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Corporation Supports Decisions to Not Renew Sullivan, Sanction Dominguez

Overseers Announcement
Loeb House in Harvard Yard where the Harvard Corporation meets.

Harvard Corporation Senior Fellow William F. Lee ’72 said the Corporation — the University’s highest governing body — was briefed on and supports Harvard administrators’ recent decisions to relieve Ronald S. Sullivan, Jr. of his Winthrop House faculty deanship and to sanction former professor Jorge I. Dominguez.

In an interview Thursday, Lee said that though he and Sullivan are friends, he ultimately supported Dean of the College Rakesh Khurana’s choice not to renew Sullivan and his wife Stephanie R. Robinson as faculty deans of Winthrop House because the climate in the House had become “untenable.”

Khurana announced his decision May 11 — ending more than three months of activism calling on Sullivan to step down after he decided to represent Hollywood producer Harvey Weinstein in his sexual abuse case. Sullivan told the judge presiding over the case May 10 he would no longer represent Weinstein.

A day before Khurana’s announcement, The Crimson reported allegations brought by a dozen current and former Winthrop students, tutors, and staff that Sullivan and Robinson — who both teach at Harvard Law School — had created a toxic environment in the House for more than three years.

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“Ron Sullivan’s a friend. I’m on the Law School faculty with him. My daughter has taught for him. And so I know Ron and Stephanie well and I respect them,” Lee said. “We recognize the things they’ve done, but it was the right decision.”

Sullivan did not respond to multiple requests for comment.

Lee — who also serves as one of the head trial lawyers for Harvard’s case against anti-affirmative action group Students for Fair Admissions — drew on his own experience as an attorney and said he understands the issues with the scandal were never about the right to representation, but rather about the environment in Winthrop.

“I think that this has never been about the right to counsel or representation. It can be hard to be faculty dean and trial lawyer at the same time because you can have competing imperatives,” Lee said. “It has always been for Dean Khurana and Dean [of the Faculty of Arts and Sciences Claudine] Gay a question of ‘Are we acting in the best interest of the students in Winthrop House? Is there an environment where they can prosper and succeed?’”

Sullivan, his colleagues at the Law School, and media commentators have argued that Harvard should not discipline him for fulfilling his duties as a lawyer and representing an controversial defendants. Some undergraduates have contended that Sullivan’s representation conflicted with his job as a faculty dean.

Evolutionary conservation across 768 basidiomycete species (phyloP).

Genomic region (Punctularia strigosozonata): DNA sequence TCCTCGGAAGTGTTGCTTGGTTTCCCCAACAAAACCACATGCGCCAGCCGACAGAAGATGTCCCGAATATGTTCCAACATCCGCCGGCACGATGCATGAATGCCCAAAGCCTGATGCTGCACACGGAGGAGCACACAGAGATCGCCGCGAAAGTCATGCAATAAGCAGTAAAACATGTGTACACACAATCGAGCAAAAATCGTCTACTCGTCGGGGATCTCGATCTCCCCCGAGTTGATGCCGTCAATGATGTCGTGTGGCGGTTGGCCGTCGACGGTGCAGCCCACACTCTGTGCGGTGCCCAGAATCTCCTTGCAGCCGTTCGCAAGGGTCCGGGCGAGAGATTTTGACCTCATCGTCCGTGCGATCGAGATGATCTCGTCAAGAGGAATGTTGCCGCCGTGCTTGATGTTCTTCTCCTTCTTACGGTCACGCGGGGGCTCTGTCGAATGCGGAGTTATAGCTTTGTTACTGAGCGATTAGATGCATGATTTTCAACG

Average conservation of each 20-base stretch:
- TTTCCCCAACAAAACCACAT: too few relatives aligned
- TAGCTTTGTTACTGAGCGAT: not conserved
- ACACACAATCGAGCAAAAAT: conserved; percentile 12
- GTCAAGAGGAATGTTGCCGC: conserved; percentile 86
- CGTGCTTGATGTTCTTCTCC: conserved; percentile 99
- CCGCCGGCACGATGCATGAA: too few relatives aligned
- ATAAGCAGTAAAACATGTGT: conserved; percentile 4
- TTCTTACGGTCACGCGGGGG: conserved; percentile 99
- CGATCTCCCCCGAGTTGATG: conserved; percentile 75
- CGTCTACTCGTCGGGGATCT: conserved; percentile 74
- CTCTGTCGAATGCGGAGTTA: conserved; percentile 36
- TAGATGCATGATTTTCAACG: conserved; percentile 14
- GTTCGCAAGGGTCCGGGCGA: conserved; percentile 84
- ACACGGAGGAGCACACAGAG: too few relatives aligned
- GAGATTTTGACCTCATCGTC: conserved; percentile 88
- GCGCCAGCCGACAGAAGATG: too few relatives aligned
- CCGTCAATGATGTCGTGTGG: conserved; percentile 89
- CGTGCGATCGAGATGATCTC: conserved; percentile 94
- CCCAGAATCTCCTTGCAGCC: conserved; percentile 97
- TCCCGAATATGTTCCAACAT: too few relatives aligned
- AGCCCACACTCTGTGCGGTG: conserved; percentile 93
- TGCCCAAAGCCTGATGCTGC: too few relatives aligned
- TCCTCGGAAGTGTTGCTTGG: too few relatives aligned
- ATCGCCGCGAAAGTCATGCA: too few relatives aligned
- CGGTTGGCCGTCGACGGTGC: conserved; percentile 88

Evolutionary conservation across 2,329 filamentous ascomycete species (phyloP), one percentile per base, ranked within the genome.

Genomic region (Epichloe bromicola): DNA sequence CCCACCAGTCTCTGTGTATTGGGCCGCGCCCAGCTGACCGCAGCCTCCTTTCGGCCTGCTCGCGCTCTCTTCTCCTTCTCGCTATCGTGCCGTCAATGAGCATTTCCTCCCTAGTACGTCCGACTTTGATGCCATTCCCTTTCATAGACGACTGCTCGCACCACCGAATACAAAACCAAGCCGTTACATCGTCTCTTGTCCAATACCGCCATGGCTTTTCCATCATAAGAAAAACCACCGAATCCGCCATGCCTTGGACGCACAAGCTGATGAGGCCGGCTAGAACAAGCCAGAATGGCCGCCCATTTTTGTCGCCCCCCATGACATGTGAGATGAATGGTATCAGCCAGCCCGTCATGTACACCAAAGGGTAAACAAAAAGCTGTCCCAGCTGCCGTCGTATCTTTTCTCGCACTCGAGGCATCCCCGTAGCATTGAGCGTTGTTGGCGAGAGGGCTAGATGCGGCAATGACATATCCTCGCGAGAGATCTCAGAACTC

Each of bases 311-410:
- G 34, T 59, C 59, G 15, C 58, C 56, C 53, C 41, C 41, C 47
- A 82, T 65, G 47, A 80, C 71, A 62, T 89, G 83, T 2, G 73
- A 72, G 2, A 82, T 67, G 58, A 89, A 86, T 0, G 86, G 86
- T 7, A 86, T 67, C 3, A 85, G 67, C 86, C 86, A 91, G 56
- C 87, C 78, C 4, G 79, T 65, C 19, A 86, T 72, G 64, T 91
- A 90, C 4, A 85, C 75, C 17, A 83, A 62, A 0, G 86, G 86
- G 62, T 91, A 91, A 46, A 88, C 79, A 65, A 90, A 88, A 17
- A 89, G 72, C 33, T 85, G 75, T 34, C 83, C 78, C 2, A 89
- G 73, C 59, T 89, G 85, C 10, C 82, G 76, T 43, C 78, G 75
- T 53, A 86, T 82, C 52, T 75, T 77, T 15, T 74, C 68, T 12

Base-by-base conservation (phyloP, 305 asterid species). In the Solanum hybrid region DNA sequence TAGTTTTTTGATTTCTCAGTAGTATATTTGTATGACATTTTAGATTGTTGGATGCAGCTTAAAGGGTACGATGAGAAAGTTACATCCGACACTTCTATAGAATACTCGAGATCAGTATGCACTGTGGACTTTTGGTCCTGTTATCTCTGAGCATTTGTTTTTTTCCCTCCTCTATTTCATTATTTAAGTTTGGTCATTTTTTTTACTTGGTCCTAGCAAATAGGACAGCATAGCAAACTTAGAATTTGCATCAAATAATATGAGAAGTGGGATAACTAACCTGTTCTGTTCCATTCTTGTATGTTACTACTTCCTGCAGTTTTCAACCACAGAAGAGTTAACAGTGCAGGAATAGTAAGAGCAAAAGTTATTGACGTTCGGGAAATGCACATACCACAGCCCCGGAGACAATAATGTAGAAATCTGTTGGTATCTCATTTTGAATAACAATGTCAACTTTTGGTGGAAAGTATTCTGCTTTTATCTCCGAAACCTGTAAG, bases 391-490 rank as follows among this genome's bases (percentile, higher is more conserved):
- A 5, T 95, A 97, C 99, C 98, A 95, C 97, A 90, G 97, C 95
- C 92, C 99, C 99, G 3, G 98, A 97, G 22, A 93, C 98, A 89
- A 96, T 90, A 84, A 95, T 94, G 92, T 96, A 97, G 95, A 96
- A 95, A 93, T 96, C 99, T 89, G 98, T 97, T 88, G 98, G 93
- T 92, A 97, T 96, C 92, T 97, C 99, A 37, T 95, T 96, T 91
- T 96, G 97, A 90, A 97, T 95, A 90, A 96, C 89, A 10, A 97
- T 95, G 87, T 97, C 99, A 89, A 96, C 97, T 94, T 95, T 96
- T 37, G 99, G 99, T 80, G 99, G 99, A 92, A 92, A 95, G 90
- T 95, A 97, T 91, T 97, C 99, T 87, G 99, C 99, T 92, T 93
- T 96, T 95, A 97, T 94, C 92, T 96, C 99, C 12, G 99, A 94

Lee added that students spend three years in undergraduate houses, and one of those years should not include “discomfort.”

“Having in mind that once you go to a house, you only have three years. So a year of discontent, discomfort, and ambiguity is one-third of your experience,” Lee said. “And as Dean Khurana said in his letter, that was the critically important issue, and we fully support the decision.”

Lee also said he and the Corporation support Gay’s decision to strip Dominguez of his emeritus status and ban him from Harvard’s campus after a months-long probe found that he had engaged in “unwelcome sexual conduct.” The Office for Dispute Resolution launched an investigation into Dominguez after the Chronicle of Higher Education reported that Dominguez faced sexual misconduct allegations spanning four decades from 18 women.

Shortly after Gay’s announcement on May 9, University President Lawrence S. Bacow informed members of a Government committee that Harvard would conduct an external review of the circumstances that led to the department’s failure to maintain a safe work environment.

Lee said Gay and Bacow presented the recommendations to revoke Dominguez’s emeritus status and bar him from Harvard’s campus to the Corporation.

“The recommendations that were implemented by the President and by Claudine, by the Dean of FAS, were reported to the Corporation simply because of the importance of the recommendations, and we fully supported their decision,” Lee said. “When I say came to us, it didn't require any action on our part. It was reporting to us on something that would be of some significant interest to the community.”

A lawyer for Dominguez did not respond to multiple requests for comment.

—Staff writer Aidan F. Ryan can be reached at aidan.ryan@thecrimson.com. Follow him on Twitter @AidanRyanNH.

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